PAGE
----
Advertisement

Michelle Collins leads celebrities backing campaign to help disadvantaged children get free sun cream

Celebrities are backing a scheme that will see disadvantaged primary school children get free bottles of high factor sun cream for the third year in-a-row.

30,000 bottles of HPF lotion will be handed out via London food and beauty banks for children on free school meals to use over the summer holidays through the Sun Poverty campaign.

Research says major sun exposure in childhood is the single most important risk factor for contracting life-threatening Melanoma and blistering sunburn doubles the chance of developing skin cancer as an adult with 80% of total lifetime sun exposure taking place before the age of 18 years.

Skin cancer is the fastest growing cancer in the UK and according to Cancer Research UK, there were 12,000 new cases of skin cancer in 2020, and incidence rates are now 27 in 100,000 which is 140 percent higher than skin cancer rates in the early 90s.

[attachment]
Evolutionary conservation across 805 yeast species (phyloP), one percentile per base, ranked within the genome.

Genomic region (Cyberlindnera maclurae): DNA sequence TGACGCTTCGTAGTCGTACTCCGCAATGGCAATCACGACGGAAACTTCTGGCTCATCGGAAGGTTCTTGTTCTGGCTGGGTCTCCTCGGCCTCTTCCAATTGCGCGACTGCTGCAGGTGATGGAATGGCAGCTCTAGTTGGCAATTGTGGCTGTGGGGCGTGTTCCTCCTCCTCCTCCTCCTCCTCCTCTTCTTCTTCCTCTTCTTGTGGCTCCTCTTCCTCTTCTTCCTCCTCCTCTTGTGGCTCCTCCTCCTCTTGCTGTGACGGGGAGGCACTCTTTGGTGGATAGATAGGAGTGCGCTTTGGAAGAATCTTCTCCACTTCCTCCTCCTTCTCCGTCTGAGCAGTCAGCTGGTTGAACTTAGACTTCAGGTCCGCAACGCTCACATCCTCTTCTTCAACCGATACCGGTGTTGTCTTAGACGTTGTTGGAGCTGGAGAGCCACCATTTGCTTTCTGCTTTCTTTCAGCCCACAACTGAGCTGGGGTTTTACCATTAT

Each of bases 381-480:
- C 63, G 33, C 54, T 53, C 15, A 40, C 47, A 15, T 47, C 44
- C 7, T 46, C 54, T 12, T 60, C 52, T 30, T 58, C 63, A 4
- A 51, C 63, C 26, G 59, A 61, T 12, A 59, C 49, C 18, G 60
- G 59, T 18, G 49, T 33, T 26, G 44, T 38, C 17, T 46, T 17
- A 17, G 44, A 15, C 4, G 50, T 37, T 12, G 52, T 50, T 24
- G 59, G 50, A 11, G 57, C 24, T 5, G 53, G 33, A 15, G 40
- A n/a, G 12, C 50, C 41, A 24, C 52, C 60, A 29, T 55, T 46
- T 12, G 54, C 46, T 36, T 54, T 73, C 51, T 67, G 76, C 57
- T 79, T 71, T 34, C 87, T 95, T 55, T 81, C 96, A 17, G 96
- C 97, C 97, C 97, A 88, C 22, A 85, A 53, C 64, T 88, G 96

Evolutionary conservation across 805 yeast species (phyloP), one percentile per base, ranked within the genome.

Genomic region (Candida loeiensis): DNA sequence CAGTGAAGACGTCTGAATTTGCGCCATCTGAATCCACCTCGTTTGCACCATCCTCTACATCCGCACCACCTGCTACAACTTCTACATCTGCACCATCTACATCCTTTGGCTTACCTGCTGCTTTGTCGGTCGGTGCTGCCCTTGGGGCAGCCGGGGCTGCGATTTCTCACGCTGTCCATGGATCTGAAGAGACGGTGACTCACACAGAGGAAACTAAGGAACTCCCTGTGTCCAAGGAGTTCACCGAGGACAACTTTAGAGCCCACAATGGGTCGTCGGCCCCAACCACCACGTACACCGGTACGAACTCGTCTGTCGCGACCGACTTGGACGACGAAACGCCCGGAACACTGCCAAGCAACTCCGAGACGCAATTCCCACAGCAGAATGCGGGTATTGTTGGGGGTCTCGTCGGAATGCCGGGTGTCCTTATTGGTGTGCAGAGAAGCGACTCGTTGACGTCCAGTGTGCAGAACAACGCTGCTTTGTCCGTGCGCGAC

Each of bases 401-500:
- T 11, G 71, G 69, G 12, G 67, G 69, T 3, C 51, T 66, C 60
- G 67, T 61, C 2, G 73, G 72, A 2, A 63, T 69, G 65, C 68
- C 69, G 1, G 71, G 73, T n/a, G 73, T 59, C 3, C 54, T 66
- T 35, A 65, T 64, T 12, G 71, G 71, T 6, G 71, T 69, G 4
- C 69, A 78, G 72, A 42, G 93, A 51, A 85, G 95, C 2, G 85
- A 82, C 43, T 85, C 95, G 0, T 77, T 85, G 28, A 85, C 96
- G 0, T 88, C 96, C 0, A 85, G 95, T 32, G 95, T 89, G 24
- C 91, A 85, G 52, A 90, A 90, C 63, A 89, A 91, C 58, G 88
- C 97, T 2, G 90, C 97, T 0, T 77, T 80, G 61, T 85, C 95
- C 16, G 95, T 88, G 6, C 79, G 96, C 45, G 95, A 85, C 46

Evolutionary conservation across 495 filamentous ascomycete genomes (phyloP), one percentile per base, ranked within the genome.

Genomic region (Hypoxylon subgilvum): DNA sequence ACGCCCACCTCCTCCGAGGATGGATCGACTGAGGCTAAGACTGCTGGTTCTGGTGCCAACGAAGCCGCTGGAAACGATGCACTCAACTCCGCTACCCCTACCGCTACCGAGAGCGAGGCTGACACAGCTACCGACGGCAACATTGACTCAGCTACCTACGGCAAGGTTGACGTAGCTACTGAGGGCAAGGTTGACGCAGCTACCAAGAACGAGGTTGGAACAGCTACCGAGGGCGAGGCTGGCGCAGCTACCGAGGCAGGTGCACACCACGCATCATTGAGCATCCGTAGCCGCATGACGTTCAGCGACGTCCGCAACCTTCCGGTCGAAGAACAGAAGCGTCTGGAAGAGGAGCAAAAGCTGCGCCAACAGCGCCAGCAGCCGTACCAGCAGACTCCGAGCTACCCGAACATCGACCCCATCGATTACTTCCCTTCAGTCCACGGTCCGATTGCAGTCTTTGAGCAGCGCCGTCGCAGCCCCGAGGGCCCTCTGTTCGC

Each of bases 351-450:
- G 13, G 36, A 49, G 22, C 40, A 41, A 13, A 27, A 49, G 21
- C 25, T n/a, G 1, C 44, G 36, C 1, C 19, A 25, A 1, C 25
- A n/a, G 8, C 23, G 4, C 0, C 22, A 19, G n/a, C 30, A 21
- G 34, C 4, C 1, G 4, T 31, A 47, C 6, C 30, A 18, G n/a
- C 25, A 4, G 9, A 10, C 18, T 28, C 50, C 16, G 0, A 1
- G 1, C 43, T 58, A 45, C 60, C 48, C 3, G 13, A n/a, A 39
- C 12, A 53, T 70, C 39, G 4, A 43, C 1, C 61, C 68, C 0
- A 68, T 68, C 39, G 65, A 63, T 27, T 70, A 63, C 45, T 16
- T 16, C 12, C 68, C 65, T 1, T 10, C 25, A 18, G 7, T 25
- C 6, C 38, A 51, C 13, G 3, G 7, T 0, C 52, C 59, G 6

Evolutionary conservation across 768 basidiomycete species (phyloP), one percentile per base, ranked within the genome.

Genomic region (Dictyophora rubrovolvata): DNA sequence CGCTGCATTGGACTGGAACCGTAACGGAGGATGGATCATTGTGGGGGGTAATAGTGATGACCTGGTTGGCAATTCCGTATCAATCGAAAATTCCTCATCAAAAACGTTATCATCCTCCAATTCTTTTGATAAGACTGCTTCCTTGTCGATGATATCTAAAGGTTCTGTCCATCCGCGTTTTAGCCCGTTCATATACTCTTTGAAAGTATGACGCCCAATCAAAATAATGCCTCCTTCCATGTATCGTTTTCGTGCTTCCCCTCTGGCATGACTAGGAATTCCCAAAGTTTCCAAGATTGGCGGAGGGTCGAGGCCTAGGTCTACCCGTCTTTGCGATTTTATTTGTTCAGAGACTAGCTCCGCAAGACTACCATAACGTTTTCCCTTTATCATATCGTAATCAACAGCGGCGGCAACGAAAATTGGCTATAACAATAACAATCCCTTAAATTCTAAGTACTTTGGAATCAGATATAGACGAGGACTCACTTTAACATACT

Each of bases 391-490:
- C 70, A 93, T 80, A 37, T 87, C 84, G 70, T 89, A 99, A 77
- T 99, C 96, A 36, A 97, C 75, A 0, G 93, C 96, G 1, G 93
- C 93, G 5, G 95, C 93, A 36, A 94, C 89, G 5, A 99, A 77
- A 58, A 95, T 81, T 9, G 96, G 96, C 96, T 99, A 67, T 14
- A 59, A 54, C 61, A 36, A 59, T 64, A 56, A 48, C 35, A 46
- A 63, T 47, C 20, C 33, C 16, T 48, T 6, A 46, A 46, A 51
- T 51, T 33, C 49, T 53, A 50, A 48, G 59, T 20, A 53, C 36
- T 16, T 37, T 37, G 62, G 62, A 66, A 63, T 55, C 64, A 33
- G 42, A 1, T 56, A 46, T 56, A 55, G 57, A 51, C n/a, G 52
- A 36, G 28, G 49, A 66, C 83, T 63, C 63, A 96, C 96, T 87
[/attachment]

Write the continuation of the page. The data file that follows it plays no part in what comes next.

Actress Michelle Collins, 60, is a mum of one and lost her own mother to skin cancer in 2021.

Sharing a video online, the former EastEnders and Coronation Street star was emotional as she paid tribute to her late parent while highlighting the importance of this year’s campaign.

“I have first-hand experience of this because my mother was diagnosed with terminal skin cancer, and sadly a few years later she passed away,” she said.

As she spoke, Collins took a deep breath and looked up towards the ceiling to compose herself, and then continued: “So I know how important it is to wear an SPF.”

Urging how “prevention is so much better than a cure,” she encouraged parents to make sure their children were using high factor sun cream “to protect them from the harmful UV rays.”

The initiative is being organised by online beauty retailer Escentual, who are also campaigning for the government to drop VAT on children’s sun cream.

As a further part of their commitment, they have created educational comics for teachers across the UK to download and use to help teach children about good sun habits.

Steps singer Faye Tozer, who is the mum of a teenager said: “The fact that 80% of sun damage happens before age 18 shocked me; I have a son who I ensure is always protected against the sun, but not all families can afford sunscreen. Sun protection shouldn’t be a luxury!”

Strictly Come Dancing judge and mum-of-one Shirley Ballas agreed: “It’s so important that kids are protected from the sun and all families should have access to high factor suncream.”

Find out more at escentual.com/escentual/sun-poverty/